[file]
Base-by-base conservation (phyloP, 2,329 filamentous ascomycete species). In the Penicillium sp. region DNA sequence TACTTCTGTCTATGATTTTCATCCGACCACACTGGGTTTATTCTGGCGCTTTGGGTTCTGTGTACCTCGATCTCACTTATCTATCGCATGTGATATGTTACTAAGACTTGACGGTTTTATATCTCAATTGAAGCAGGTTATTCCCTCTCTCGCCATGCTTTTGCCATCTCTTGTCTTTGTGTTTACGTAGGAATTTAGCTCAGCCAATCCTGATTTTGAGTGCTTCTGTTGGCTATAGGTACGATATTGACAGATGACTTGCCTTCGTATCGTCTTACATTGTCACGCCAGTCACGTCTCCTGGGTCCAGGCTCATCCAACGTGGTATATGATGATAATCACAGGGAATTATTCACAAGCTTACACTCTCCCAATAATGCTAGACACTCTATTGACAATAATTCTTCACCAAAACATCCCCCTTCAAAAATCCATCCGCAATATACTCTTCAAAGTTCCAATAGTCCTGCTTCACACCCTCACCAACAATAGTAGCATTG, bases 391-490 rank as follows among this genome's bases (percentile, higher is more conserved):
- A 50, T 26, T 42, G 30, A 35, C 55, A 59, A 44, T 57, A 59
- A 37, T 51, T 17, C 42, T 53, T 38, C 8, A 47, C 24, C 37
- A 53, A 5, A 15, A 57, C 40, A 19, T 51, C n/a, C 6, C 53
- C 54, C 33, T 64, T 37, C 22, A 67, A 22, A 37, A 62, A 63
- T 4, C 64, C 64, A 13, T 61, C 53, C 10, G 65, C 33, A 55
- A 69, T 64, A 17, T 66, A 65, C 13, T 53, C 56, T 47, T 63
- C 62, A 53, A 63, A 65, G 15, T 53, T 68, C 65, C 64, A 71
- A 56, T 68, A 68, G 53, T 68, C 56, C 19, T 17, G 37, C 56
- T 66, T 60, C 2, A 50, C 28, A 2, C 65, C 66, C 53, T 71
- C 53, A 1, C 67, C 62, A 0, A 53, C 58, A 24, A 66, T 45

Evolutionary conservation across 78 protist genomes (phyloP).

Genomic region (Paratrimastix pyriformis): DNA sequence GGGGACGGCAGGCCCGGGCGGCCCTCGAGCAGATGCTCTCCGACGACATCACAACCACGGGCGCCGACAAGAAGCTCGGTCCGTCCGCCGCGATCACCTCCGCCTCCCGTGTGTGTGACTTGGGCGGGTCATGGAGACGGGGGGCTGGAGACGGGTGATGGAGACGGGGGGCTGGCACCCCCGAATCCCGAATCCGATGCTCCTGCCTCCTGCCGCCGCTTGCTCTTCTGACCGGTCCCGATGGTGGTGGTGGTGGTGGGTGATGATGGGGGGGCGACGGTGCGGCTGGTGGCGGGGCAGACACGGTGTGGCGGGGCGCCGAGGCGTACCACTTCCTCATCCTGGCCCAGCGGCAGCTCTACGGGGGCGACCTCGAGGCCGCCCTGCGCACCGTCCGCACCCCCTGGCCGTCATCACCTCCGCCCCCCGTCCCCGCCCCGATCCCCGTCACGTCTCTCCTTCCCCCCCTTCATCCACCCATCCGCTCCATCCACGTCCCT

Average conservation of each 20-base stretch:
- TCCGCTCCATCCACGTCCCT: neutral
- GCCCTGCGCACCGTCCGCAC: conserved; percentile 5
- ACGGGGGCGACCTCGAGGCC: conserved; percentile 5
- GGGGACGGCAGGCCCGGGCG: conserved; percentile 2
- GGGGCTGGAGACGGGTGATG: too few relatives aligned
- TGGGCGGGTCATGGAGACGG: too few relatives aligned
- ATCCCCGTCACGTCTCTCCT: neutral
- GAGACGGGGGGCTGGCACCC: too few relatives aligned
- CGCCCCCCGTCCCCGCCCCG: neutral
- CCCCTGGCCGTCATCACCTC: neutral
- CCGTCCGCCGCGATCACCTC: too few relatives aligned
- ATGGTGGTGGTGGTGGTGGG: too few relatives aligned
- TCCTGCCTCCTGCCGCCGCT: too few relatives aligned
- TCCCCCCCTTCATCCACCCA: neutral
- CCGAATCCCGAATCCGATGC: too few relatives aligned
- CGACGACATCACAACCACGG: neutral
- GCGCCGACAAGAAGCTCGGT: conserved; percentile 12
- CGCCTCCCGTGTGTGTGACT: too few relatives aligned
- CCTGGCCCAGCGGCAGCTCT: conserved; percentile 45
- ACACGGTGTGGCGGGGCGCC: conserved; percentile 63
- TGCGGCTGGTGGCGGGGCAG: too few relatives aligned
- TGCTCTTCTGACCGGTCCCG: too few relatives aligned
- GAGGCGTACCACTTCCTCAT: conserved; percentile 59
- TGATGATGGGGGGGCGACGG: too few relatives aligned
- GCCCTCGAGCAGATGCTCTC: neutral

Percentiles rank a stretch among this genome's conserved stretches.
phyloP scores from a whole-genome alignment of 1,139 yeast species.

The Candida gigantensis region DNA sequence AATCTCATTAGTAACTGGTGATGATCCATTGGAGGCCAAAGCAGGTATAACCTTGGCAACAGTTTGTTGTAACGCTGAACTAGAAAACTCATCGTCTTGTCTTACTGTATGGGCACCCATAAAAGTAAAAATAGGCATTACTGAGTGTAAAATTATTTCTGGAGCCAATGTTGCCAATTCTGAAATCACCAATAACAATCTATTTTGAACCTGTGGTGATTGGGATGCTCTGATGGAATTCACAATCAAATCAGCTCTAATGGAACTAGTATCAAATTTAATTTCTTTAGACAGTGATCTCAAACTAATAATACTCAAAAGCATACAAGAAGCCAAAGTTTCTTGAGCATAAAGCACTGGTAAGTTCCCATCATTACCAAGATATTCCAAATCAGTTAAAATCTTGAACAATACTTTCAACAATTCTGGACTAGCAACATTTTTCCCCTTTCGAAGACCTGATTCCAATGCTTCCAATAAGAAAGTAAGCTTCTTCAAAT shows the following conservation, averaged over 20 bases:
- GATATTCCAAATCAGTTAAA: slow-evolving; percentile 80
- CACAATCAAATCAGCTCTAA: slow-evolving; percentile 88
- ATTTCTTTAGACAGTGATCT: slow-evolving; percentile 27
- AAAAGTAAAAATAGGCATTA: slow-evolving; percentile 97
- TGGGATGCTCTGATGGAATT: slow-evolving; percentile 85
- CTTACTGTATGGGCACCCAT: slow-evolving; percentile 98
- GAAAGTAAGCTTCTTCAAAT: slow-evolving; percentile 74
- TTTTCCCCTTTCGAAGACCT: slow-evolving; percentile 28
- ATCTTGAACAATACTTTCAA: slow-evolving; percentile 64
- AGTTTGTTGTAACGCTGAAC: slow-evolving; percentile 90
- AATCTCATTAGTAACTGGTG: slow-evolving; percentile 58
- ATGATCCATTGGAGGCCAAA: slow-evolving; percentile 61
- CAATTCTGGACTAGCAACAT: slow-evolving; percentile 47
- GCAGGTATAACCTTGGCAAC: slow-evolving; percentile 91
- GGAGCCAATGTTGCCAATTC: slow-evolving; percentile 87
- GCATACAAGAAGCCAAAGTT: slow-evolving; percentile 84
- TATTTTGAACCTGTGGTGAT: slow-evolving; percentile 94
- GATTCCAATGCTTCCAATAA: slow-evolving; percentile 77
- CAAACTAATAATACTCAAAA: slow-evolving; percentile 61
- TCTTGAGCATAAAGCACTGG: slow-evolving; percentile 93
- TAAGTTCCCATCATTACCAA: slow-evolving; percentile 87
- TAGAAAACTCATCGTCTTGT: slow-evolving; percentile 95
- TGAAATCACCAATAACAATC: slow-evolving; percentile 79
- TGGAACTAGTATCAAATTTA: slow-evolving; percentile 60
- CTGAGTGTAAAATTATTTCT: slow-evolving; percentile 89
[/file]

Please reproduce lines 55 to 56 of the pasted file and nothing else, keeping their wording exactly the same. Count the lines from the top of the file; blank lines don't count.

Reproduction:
- CAATTCTGGACTAGCAACAT: slow-evolving; percentile 47
- GCAGGTATAACCTTGGCAAC: slow-evolving; percentile 91